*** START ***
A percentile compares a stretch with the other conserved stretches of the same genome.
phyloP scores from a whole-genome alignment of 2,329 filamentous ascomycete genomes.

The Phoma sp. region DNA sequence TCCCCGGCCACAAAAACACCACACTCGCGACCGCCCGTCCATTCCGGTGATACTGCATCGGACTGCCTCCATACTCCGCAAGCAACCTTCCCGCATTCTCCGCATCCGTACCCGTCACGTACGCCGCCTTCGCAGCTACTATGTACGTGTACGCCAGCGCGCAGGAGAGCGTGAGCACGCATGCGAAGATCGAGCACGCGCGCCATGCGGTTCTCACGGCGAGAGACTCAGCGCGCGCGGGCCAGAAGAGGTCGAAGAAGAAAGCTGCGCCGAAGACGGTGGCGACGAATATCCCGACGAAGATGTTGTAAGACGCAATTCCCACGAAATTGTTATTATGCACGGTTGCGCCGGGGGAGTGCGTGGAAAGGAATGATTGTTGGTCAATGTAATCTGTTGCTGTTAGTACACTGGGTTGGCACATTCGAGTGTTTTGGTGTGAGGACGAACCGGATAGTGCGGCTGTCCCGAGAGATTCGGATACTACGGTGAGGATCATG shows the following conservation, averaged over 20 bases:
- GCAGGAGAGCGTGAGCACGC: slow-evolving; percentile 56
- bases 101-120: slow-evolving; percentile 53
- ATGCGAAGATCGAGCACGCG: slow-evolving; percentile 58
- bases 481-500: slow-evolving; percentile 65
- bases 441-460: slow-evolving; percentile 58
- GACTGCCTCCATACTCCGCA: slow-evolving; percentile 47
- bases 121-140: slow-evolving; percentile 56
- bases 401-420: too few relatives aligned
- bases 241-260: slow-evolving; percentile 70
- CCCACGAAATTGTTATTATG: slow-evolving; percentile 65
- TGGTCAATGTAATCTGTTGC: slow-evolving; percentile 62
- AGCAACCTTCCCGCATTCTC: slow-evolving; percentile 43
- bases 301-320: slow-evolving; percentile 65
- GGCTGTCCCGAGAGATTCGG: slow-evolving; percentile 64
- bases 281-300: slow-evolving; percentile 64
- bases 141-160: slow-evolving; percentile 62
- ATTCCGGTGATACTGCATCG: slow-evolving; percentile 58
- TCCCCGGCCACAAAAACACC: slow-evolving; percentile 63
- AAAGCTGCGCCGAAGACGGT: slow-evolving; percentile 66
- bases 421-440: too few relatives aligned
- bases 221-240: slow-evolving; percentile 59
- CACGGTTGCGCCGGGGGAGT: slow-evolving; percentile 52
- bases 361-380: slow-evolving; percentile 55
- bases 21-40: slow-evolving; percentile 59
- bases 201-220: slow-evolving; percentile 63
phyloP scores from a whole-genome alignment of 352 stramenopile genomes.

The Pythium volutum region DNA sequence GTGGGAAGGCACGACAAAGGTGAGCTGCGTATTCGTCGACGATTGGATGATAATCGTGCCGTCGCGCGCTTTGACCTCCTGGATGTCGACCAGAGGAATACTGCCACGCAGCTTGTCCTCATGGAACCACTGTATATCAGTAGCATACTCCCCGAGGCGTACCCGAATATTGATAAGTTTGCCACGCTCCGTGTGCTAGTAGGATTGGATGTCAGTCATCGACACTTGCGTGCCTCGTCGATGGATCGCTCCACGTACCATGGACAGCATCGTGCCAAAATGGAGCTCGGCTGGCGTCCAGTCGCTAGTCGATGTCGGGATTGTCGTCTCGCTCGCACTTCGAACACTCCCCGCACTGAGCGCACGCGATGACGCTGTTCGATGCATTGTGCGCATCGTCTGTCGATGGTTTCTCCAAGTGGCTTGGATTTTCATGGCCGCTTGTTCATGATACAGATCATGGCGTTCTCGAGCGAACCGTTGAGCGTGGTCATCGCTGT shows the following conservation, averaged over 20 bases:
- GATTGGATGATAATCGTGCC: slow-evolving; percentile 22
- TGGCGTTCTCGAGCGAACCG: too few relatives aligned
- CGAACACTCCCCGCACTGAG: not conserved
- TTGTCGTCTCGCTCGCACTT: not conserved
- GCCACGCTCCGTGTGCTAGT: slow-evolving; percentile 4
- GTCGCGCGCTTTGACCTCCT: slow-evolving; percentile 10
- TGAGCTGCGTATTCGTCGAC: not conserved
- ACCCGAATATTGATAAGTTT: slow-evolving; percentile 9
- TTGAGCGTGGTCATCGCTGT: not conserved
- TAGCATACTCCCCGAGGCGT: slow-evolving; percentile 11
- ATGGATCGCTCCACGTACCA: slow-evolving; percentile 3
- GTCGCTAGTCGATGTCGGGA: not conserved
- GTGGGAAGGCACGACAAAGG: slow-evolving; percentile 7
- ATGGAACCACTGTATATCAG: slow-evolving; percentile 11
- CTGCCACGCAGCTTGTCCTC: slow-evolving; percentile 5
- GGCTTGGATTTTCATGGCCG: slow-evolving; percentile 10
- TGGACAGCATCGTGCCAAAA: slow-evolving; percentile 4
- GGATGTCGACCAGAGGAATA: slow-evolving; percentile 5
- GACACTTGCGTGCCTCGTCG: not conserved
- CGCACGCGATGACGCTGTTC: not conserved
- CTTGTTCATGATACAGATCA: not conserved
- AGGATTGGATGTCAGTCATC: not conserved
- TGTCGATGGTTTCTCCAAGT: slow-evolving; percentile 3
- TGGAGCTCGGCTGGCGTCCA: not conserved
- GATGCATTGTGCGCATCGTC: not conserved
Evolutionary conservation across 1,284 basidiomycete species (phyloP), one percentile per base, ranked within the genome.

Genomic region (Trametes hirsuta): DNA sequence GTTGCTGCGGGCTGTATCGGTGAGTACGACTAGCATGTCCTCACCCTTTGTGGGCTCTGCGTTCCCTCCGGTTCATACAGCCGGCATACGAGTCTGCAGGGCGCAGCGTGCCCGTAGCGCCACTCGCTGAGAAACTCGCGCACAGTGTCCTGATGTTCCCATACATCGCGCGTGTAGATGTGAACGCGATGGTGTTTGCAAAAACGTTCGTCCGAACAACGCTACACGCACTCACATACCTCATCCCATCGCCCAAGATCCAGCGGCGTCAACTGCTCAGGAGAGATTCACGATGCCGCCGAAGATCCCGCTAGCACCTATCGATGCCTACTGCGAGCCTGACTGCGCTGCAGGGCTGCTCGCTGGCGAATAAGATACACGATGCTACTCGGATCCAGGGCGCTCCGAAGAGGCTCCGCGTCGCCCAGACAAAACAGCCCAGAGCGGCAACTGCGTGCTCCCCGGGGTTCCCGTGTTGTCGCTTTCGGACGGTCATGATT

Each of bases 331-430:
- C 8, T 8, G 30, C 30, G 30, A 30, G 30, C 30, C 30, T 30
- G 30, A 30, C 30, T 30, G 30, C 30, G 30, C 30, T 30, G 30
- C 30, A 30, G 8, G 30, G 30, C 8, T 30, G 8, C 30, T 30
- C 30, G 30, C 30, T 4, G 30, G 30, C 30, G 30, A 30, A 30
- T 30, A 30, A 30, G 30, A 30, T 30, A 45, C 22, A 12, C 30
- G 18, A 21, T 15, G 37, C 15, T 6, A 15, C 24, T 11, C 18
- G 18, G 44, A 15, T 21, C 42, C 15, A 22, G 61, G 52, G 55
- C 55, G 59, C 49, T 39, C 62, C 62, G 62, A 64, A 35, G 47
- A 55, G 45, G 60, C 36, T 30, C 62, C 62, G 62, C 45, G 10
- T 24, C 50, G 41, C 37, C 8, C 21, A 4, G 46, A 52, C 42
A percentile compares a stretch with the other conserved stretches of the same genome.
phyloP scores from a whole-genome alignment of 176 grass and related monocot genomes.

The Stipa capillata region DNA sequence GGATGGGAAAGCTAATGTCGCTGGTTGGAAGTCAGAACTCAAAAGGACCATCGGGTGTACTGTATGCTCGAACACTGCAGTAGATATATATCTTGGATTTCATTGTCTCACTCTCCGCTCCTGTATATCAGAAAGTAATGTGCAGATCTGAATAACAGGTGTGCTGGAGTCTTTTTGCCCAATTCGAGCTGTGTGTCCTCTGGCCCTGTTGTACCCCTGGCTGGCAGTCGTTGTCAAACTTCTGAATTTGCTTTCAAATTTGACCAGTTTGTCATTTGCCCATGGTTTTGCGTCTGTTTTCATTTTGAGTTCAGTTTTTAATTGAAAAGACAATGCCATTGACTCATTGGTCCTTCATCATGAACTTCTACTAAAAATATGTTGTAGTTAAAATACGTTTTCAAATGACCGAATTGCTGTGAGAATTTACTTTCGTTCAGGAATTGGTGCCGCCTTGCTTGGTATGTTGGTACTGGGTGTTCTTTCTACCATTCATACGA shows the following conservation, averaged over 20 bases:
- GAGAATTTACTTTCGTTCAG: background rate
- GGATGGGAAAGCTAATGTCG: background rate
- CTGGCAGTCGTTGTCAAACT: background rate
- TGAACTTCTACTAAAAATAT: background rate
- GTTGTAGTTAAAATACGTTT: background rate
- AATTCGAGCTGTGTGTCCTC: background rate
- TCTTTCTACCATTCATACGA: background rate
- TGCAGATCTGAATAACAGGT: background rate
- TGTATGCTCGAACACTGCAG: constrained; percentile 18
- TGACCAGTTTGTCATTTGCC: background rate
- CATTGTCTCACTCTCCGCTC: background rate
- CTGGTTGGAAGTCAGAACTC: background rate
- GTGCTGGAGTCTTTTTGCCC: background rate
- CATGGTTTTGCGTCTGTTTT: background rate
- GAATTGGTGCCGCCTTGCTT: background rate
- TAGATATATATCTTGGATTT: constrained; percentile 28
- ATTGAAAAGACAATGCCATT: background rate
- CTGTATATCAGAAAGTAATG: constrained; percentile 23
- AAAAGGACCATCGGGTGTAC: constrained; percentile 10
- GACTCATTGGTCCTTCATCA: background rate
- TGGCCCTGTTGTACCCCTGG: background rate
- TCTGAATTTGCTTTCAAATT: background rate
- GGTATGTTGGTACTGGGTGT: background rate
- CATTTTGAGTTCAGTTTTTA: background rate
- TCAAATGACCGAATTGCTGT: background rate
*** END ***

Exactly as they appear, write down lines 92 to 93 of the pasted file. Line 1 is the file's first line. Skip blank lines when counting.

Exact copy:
- TGGCCCTGTTGTACCCCTGG: background rate
- TCTGAATTTGCTTTCAAATT: background rate